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" My lord, when I lost the freedom of my cell, which was my college, yet I found some degree of it in my quiet country parsonage ; but I am weary of the noise and oppositions of this place, and indeed God and nature did not intend me for contentions, but... "
Specimens of English Prose Writers: From the Earliest Times to the Close of ... - Page 292
by George Burnett - 1807
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The Works of that Learned and Judicious Divine, Mr. Richard Hooker ..., Volume 1

Richard Hooker, Isaac Walton - 1874 - 624 pages
...earnestly solicited the archbishop for a remove from that place, to whom he spake to this purpose : " My Lord, when I lost the freedom of my cell, " which...did not intend me for contentions, but for study and quiet" ness. My Lord, my particular contests with Mr. Travers " here have proved the more unpleasant...
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The Works of that Learned and Judicious Divine, Mr. Richard Hooker ..., Volume 1

Richard Hooker, Izaak Walton - 1875 - 650 pages
...earnestly solicited the archbishop for a remove from that place, to whom he spake to this purpose: " My Lord, when I lost the freedom of my cell, " which...did not intend me for contentions, but for study and quiet" ness. My Lord, my particular contests with Mr. Travers " here have proved the more unpleasant...
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The Dublin University Magazine, Volume 86

1875 - 838 pages
...London no fit place for study in those days, he •wrote the following ^letter to the Archbishop : — " MY LORD, — When I lost the freedom of my cell, which...country parsonage. But I am weary of the noise and opposition of this place ; and, indeed, God and nature did not intend me for contentions, but for study...
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The Dublin University Magazine: A Literary and Political Journal, Volume 86

1875 - 836 pages
...London no fit place for study in those days, he wrote the following Jetter to the Archbishop : — " MY LORD, — When I lost the freedom of my cell, which...quiet country parsonage. But I am weary of the noise aad opposition of this place ; and, indeed, God and nature did not intend me for contentions, but for...
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Eminent English writers

William Lawson (F.R.G.S.) - 1875
...archbishop to allow him again to return to the country. In a letter addressed to the primate, he says : " My lord, when I lost the freedom of my cell, which was my college; yet, I found some degree of it iu my quiet country parsonage; but I am weary of the noise and oppositions of this place; and, indeed,...
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Cassell's library of English literature, selected, ed ..., Volume 2; Volume 77

Cassell, ltd - 1876 - 466 pages
...right use of his powers in God's service, and at last he wrote this letter to the Archbishop : — My Lord,— When I lost the freedom of my cell, which...place ; and indeed God and Nature did not intend me fpr contentions, but for study and quietness. My lord, my particular contests with Mr. Travers here...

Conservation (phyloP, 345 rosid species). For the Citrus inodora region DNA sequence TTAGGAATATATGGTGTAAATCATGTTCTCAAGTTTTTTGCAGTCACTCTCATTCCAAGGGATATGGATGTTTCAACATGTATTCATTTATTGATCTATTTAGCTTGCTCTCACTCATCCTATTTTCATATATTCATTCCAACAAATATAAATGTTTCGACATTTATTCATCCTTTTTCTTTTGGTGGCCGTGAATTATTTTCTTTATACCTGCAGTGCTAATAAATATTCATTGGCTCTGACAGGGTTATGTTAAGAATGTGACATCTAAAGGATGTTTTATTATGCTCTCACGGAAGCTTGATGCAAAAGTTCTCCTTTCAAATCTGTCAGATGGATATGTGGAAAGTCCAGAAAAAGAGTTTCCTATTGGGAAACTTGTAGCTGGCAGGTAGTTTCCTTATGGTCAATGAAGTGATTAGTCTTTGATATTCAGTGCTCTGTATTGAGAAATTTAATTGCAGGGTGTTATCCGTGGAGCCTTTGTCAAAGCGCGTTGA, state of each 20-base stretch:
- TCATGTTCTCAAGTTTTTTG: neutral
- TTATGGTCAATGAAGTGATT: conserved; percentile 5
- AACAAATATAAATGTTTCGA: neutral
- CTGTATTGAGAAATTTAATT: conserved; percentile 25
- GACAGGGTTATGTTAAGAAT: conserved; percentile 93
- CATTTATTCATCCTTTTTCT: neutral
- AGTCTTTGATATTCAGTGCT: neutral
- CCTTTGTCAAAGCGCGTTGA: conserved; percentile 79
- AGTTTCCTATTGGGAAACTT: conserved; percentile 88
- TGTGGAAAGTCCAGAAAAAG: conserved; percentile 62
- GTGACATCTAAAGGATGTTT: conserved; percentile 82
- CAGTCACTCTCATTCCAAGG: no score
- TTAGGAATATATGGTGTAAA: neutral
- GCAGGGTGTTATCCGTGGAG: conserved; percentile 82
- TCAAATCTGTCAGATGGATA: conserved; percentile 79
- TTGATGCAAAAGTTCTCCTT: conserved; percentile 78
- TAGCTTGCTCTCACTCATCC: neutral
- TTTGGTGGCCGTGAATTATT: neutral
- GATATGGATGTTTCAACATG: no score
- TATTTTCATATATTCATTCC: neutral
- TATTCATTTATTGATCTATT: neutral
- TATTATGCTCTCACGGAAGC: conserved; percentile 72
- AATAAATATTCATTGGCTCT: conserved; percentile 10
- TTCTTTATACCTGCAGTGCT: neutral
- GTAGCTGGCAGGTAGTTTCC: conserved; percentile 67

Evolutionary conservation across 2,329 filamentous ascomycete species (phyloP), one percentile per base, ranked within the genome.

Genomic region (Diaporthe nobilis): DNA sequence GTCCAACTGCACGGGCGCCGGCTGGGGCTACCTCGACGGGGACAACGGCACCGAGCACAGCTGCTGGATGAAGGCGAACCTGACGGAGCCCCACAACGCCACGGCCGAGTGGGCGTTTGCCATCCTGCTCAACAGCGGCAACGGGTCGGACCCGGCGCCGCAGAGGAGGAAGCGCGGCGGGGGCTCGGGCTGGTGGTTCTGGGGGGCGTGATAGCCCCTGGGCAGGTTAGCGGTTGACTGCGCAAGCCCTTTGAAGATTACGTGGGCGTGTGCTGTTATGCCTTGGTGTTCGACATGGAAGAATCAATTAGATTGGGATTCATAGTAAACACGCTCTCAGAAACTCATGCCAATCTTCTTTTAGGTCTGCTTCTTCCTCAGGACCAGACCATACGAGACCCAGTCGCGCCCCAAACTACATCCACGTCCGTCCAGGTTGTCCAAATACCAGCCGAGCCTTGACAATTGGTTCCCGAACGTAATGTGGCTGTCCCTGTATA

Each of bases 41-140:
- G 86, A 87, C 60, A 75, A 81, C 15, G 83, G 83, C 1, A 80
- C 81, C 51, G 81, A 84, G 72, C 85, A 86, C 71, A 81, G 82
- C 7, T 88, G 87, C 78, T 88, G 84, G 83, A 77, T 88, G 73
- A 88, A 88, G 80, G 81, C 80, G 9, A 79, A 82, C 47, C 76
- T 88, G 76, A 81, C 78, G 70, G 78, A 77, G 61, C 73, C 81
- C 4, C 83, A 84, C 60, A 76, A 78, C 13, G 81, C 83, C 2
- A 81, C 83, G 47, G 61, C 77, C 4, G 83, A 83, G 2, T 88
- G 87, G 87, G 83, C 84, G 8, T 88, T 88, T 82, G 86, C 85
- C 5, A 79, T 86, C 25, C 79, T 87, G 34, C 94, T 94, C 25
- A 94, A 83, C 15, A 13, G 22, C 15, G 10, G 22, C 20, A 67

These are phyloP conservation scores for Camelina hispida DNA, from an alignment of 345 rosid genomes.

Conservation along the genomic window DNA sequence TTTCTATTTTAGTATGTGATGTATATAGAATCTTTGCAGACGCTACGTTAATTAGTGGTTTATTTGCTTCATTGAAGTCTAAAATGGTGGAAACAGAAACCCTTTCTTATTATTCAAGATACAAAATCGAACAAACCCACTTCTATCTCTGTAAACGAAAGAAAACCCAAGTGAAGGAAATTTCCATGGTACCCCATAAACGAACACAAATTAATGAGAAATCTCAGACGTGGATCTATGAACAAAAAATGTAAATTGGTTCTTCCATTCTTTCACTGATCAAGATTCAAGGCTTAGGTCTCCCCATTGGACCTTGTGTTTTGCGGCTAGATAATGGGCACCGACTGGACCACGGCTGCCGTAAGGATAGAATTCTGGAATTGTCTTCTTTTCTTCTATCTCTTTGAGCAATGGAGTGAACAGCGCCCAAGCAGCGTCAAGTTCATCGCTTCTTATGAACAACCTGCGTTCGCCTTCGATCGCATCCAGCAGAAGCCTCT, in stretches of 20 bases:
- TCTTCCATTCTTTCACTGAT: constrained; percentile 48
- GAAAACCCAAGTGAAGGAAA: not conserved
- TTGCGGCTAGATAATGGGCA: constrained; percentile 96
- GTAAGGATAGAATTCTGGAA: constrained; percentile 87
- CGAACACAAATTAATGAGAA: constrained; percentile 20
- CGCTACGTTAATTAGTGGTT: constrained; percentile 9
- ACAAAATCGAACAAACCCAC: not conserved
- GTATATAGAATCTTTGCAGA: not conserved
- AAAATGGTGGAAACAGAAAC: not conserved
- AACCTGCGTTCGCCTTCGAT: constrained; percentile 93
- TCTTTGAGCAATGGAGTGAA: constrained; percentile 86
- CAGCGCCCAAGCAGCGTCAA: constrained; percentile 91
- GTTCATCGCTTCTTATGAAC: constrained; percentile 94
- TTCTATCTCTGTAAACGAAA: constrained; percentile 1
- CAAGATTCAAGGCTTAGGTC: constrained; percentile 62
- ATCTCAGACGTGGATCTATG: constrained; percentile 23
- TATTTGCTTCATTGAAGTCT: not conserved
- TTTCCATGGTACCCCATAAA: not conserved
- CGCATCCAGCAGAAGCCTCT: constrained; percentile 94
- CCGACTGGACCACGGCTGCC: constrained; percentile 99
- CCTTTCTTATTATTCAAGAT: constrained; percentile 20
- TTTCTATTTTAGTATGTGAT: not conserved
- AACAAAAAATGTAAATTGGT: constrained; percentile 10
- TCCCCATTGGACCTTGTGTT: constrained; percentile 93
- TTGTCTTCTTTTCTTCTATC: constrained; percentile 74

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Chambers's Cyclopædia of English Literature: A History, Critical ..., Volume 1

Robert Chambers, Robert Carruthers - 1876 - 870 pages
...adhered to him through life, but likewise the object that his great work was intended to accomplish : ur p - - f - Bat I am weary of the noise and oppositions of this place ; and, indeed, God and nature did not intend...
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Walks in London, Volume 1

Augustus John Cuthbert Hare - 1878 - 528 pages
...than desired," and whence he wrote to Archbishop Whitgift, " I am weary of the noise and opposition of this place ; and, indeed, God and nature did not...intend me for contentions, but for study and quietness. ... I shall never be able to finish what I have begun unless I be removed into some quiet parsonage,...
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Walks in London, Volume 1

Augustus John Cuthbert Hare - 1878 - 511 pages
...than desired," and whence he wrote to Archbishop Whitgift, " I am weary of the noise and opposition of this place ; and, indeed, God and nature did not...intend me for contentions, but for study and quietness. ... I shall never be able to finish what I have begun unless I be removed into some quiet parsonage,...
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A Manual of English Literature

Henry Morley - 1879 - 665 pages
...this he asked for removal to some office in which he might be at peace. He wrote to the archbishop : " My lord, when I lost the freedom of my cell, which...intend me for contentions, but for study and quietness. My lord, my particular contests with Mr. Travers here have proved Hie more unpleasant to me, because...
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